Current Florida law puts placement of children in a residential group home as the last option.
This makes it difficult to keep brothers and sisters in foster care together.2013 sibling groups, or 36% of all foster kids are not placed together, and 85% of children in foster care are part of a sibling group and fully half are not placed together. This means that at least 30% will only see their siblings once a month, or not at all.
Youth who are separated from their brothers and sisters in foster care have described the experience as an “extra punishment, a separate loss, and another pain that is not needed.”
Positive sibling relationships have been associated with higher self-esteem and a decreased likelihood of internalizing problems leading to depression, anxiety, withdrawal and somatic complaints.
Although Florida law also dictates that the case manager “shall prefer to keep siblings together if at all possible,” the lack of specificity in the language allows for sibling connections to be overlooked. After sometimes years of neglect and abuse, it makes sense for siblings to be together to alleviate some of the fear, loss, confusion and anxiety of being separated from their parents.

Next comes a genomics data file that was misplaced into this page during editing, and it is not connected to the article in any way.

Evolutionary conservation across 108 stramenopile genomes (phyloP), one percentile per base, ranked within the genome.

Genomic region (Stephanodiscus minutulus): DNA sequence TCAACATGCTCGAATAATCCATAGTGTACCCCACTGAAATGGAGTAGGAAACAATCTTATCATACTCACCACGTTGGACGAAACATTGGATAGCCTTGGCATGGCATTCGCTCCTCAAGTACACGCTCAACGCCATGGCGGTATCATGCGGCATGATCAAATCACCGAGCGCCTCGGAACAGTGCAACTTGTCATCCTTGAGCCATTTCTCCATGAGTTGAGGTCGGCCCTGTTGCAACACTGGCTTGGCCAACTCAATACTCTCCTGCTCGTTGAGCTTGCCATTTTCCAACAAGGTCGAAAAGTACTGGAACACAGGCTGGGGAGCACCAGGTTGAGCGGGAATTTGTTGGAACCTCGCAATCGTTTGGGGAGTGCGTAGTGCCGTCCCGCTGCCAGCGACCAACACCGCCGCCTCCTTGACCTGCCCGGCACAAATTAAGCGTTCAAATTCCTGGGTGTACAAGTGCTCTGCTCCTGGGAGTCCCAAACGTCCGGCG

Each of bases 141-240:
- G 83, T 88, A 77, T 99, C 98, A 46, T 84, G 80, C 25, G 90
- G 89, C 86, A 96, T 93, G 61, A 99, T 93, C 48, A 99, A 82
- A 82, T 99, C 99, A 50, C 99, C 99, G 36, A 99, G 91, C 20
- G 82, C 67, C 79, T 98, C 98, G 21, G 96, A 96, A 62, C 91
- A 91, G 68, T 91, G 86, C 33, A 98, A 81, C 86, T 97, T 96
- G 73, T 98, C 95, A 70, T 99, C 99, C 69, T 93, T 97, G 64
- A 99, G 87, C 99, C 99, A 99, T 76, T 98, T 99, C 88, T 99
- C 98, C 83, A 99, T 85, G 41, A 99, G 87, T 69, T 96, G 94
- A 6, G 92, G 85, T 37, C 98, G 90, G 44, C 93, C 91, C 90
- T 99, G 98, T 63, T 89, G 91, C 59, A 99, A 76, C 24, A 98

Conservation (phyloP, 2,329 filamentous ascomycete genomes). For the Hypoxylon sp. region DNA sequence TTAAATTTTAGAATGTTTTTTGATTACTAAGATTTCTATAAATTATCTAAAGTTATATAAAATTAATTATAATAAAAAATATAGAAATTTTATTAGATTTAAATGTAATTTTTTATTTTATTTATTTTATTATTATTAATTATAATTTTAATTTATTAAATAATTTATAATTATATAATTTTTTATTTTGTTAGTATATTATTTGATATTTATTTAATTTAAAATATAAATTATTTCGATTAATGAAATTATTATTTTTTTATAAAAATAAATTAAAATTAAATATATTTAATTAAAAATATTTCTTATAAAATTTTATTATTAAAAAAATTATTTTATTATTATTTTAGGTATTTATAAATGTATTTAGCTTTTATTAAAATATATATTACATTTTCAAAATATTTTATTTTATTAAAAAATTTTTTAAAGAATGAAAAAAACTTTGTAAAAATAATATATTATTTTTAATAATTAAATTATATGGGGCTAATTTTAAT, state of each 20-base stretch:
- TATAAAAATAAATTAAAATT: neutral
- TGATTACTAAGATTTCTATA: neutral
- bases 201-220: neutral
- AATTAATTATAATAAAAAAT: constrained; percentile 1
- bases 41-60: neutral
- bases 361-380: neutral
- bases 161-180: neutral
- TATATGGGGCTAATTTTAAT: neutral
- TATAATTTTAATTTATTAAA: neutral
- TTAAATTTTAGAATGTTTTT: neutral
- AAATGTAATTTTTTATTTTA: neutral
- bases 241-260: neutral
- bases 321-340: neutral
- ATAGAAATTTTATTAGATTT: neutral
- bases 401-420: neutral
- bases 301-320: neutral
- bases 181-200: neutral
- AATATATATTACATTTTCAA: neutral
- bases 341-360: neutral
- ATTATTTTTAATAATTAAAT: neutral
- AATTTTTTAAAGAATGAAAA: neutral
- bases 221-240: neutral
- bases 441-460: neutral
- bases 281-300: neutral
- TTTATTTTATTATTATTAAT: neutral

Quality residential group care not only allows for siblings to stay together in foster care, but provides 24 hour parenting with consistent supervision, monitoring of education, recreational and work activities. Florida law should require case managers to place children in a residential group living facility as a top priority if it will keep siblings together.